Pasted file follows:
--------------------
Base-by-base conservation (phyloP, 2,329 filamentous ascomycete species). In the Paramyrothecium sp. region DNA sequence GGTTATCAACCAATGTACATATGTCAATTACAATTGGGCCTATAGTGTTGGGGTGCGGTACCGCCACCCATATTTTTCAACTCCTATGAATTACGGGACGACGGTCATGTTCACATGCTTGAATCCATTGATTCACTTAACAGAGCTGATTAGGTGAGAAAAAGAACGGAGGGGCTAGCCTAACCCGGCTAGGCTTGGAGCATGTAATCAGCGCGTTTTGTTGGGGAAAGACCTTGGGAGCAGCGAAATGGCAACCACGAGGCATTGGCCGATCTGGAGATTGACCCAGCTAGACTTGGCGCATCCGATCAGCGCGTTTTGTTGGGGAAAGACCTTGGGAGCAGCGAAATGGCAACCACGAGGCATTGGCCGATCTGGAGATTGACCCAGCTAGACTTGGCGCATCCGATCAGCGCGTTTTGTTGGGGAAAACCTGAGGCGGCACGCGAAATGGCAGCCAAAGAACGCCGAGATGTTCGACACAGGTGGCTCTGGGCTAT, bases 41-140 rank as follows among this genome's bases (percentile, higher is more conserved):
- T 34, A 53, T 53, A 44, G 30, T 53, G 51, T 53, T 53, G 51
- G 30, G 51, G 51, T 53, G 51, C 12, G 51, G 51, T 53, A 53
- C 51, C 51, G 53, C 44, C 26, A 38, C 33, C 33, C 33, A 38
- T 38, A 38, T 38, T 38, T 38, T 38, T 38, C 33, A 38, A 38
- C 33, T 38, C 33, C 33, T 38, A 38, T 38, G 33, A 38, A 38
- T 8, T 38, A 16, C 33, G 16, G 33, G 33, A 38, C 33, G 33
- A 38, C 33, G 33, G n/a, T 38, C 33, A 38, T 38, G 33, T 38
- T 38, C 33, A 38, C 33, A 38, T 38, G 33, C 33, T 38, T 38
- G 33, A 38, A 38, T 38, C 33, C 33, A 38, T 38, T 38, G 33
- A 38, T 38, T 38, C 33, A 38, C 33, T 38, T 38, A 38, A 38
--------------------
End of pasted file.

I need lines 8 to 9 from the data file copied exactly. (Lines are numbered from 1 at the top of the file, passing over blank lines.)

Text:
- A 38, C 33, G 33, G n/a, T 38, C 33, A 38, T 38, G 33, T 38
- T 38, C 33, A 38, C 33, A 38, T 38, G 33, C 33, T 38, T 38